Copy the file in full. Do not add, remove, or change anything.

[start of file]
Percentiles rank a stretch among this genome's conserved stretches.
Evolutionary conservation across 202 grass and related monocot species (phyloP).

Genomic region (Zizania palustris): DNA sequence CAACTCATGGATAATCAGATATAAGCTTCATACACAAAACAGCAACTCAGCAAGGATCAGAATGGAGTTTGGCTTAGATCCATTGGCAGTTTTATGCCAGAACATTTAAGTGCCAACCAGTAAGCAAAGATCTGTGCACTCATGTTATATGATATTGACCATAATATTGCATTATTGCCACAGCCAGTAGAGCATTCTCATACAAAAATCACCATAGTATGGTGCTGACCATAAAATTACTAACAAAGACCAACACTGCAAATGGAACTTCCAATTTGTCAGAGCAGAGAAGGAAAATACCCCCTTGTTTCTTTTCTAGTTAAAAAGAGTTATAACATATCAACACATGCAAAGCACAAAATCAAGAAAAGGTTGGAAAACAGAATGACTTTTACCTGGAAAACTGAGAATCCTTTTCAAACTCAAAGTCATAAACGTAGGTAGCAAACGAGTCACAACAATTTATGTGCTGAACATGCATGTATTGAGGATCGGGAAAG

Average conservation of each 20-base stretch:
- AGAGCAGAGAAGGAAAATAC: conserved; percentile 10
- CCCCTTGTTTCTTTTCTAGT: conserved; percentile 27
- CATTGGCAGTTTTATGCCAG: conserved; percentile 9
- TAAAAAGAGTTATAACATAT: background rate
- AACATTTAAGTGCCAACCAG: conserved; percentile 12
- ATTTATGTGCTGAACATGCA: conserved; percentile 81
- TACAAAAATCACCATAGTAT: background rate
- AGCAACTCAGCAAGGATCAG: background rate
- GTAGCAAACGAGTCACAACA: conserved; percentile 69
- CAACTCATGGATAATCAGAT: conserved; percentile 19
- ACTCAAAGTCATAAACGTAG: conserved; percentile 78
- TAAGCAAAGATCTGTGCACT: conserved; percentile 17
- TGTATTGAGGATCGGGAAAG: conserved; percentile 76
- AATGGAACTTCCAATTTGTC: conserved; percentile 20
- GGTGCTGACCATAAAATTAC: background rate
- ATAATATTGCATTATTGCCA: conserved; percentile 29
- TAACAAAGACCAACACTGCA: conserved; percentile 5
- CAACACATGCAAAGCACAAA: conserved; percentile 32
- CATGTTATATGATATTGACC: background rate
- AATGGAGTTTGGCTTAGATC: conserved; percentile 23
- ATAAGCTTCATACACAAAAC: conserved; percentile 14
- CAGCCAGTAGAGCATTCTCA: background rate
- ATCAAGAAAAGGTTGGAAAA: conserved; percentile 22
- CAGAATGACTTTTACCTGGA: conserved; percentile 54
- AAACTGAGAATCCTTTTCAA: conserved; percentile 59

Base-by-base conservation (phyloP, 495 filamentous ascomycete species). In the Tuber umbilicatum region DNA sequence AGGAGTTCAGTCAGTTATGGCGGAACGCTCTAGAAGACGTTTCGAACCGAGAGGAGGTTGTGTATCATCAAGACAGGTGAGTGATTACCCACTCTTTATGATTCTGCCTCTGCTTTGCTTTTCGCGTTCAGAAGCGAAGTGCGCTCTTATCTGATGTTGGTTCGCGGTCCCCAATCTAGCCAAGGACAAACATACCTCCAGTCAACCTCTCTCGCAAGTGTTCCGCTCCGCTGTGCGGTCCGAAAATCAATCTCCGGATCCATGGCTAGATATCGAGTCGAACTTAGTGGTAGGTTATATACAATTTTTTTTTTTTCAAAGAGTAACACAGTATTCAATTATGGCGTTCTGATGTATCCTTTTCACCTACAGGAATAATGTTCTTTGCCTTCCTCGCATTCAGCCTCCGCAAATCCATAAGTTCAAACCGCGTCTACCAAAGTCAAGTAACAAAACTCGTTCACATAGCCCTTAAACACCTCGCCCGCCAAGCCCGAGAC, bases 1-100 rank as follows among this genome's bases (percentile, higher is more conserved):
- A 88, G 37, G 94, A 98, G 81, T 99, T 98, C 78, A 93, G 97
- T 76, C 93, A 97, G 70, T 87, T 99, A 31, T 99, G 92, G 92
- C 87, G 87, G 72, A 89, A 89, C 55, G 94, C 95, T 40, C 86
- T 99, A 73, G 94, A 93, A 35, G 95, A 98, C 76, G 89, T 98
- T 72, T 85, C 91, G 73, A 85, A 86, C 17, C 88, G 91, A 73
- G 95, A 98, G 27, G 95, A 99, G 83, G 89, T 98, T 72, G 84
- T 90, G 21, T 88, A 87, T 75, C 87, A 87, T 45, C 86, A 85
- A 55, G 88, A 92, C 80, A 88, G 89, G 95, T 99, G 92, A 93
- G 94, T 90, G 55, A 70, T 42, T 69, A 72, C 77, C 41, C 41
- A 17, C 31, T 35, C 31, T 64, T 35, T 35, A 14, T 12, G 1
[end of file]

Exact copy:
Percentiles rank a stretch among this genome's conserved stretches.
Evolutionary conservation across 202 grass and related monocot species (phyloP).

Genomic region (Zizania palustris): DNA sequence CAACTCATGGATAATCAGATATAAGCTTCATACACAAAACAGCAACTCAGCAAGGATCAGAATGGAGTTTGGCTTAGATCCATTGGCAGTTTTATGCCAGAACATTTAAGTGCCAACCAGTAAGCAAAGATCTGTGCACTCATGTTATATGATATTGACCATAATATTGCATTATTGCCACAGCCAGTAGAGCATTCTCATACAAAAATCACCATAGTATGGTGCTGACCATAAAATTACTAACAAAGACCAACACTGCAAATGGAACTTCCAATTTGTCAGAGCAGAGAAGGAAAATACCCCCTTGTTTCTTTTCTAGTTAAAAAGAGTTATAACATATCAACACATGCAAAGCACAAAATCAAGAAAAGGTTGGAAAACAGAATGACTTTTACCTGGAAAACTGAGAATCCTTTTCAAACTCAAAGTCATAAACGTAGGTAGCAAACGAGTCACAACAATTTATGTGCTGAACATGCATGTATTGAGGATCGGGAAAG

Average conservation of each 20-base stretch:
- AGAGCAGAGAAGGAAAATAC: conserved; percentile 10
- CCCCTTGTTTCTTTTCTAGT: conserved; percentile 27
- CATTGGCAGTTTTATGCCAG: conserved; percentile 9
- TAAAAAGAGTTATAACATAT: background rate
- AACATTTAAGTGCCAACCAG: conserved; percentile 12
- ATTTATGTGCTGAACATGCA: conserved; percentile 81
- TACAAAAATCACCATAGTAT: background rate
- AGCAACTCAGCAAGGATCAG: background rate
- GTAGCAAACGAGTCACAACA: conserved; percentile 69
- CAACTCATGGATAATCAGAT: conserved; percentile 19
- ACTCAAAGTCATAAACGTAG: conserved; percentile 78
- TAAGCAAAGATCTGTGCACT: conserved; percentile 17
- TGTATTGAGGATCGGGAAAG: conserved; percentile 76
- AATGGAACTTCCAATTTGTC: conserved; percentile 20
- GGTGCTGACCATAAAATTAC: background rate
- ATAATATTGCATTATTGCCA: conserved; percentile 29
- TAACAAAGACCAACACTGCA: conserved; percentile 5
- CAACACATGCAAAGCACAAA: conserved; percentile 32
- CATGTTATATGATATTGACC: background rate
- AATGGAGTTTGGCTTAGATC: conserved; percentile 23
- ATAAGCTTCATACACAAAAC: conserved; percentile 14
- CAGCCAGTAGAGCATTCTCA: background rate
- ATCAAGAAAAGGTTGGAAAA: conserved; percentile 22
- CAGAATGACTTTTACCTGGA: conserved; percentile 54
- AAACTGAGAATCCTTTTCAA: conserved; percentile 59

Base-by-base conservation (phyloP, 495 filamentous ascomycete species). In the Tuber umbilicatum region DNA sequence AGGAGTTCAGTCAGTTATGGCGGAACGCTCTAGAAGACGTTTCGAACCGAGAGGAGGTTGTGTATCATCAAGACAGGTGAGTGATTACCCACTCTTTATGATTCTGCCTCTGCTTTGCTTTTCGCGTTCAGAAGCGAAGTGCGCTCTTATCTGATGTTGGTTCGCGGTCCCCAATCTAGCCAAGGACAAACATACCTCCAGTCAACCTCTCTCGCAAGTGTTCCGCTCCGCTGTGCGGTCCGAAAATCAATCTCCGGATCCATGGCTAGATATCGAGTCGAACTTAGTGGTAGGTTATATACAATTTTTTTTTTTTCAAAGAGTAACACAGTATTCAATTATGGCGTTCTGATGTATCCTTTTCACCTACAGGAATAATGTTCTTTGCCTTCCTCGCATTCAGCCTCCGCAAATCCATAAGTTCAAACCGCGTCTACCAAAGTCAAGTAACAAAACTCGTTCACATAGCCCTTAAACACCTCGCCCGCCAAGCCCGAGAC, bases 1-100 rank as follows among this genome's bases (percentile, higher is more conserved):
- A 88, G 37, G 94, A 98, G 81, T 99, T 98, C 78, A 93, G 97
- T 76, C 93, A 97, G 70, T 87, T 99, A 31, T 99, G 92, G 92
- C 87, G 87, G 72, A 89, A 89, C 55, G 94, C 95, T 40, C 86
- T 99, A 73, G 94, A 93, A 35, G 95, A 98, C 76, G 89, T 98
- T 72, T 85, C 91, G 73, A 85, A 86, C 17, C 88, G 91, A 73
- G 95, A 98, G 27, G 95, A 99, G 83, G 89, T 98, T 72, G 84
- T 90, G 21, T 88, A 87, T 75, C 87, A 87, T 45, C 86, A 85
- A 55, G 88, A 92, C 80, A 88, G 89, G 95, T 99, G 92, A 93
- G 94, T 90, G 55, A 70, T 42, T 69, A 72, C 77, C 41, C 41
- A 17, C 31, T 35, C 31, T 64, T 35, T 35, A 14, T 12, G 1